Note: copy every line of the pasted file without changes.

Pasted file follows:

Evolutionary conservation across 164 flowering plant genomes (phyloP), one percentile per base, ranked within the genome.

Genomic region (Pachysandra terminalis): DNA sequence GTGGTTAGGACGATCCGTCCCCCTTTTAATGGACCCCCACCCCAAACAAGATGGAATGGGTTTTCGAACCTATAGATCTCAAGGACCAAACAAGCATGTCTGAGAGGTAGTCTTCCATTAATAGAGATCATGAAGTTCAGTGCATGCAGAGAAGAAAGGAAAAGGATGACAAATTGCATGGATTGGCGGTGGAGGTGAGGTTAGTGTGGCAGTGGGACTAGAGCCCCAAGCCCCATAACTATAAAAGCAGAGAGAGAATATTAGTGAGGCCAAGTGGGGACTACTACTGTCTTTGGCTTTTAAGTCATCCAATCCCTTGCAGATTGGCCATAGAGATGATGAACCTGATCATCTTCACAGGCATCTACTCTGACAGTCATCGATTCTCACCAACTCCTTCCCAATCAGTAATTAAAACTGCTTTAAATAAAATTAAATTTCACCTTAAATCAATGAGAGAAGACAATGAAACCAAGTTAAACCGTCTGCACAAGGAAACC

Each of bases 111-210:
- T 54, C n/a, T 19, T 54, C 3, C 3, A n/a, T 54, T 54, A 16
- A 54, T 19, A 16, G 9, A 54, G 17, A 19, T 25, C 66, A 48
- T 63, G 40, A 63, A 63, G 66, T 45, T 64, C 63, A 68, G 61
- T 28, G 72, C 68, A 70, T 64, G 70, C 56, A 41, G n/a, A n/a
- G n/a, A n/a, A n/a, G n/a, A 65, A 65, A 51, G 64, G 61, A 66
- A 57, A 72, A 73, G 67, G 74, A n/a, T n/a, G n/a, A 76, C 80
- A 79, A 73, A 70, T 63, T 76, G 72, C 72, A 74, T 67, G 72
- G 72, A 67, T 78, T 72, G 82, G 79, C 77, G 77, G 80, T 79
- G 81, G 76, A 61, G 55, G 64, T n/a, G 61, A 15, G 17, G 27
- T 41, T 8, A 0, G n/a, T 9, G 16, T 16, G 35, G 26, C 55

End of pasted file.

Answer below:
Evolutionary conservation across 164 flowering plant genomes (phyloP), one percentile per base, ranked within the genome.

Genomic region (Pachysandra terminalis): DNA sequence GTGGTTAGGACGATCCGTCCCCCTTTTAATGGACCCCCACCCCAAACAAGATGGAATGGGTTTTCGAACCTATAGATCTCAAGGACCAAACAAGCATGTCTGAGAGGTAGTCTTCCATTAATAGAGATCATGAAGTTCAGTGCATGCAGAGAAGAAAGGAAAAGGATGACAAATTGCATGGATTGGCGGTGGAGGTGAGGTTAGTGTGGCAGTGGGACTAGAGCCCCAAGCCCCATAACTATAAAAGCAGAGAGAGAATATTAGTGAGGCCAAGTGGGGACTACTACTGTCTTTGGCTTTTAAGTCATCCAATCCCTTGCAGATTGGCCATAGAGATGATGAACCTGATCATCTTCACAGGCATCTACTCTGACAGTCATCGATTCTCACCAACTCCTTCCCAATCAGTAATTAAAACTGCTTTAAATAAAATTAAATTTCACCTTAAATCAATGAGAGAAGACAATGAAACCAAGTTAAACCGTCTGCACAAGGAAACC

Each of bases 111-210:
- T 54, C n/a, T 19, T 54, C 3, C 3, A n/a, T 54, T 54, A 16
- A 54, T 19, A 16, G 9, A 54, G 17, A 19, T 25, C 66, A 48
- T 63, G 40, A 63, A 63, G 66, T 45, T 64, C 63, A 68, G 61
- T 28, G 72, C 68, A 70, T 64, G 70, C 56, A 41, G n/a, A n/a
- G n/a, A n/a, A n/a, G n/a, A 65, A 65, A 51, G 64, G 61, A 66
- A 57, A 72, A 73, G 67, G 74, A n/a, T n/a, G n/a, A 76, C 80
- A 79, A 73, A 70, T 63, T 76, G 72, C 72, A 74, T 67, G 72
- G 72, A 67, T 78, T 72, G 82, G 79, C 77, G 77, G 80, T 79
- G 81, G 76, A 61, G 55, G 64, T n/a, G 61, A 15, G 17, G 27
- T 41, T 8, A 0, G n/a, T 9, G 16, T 16, G 35, G 26, C 55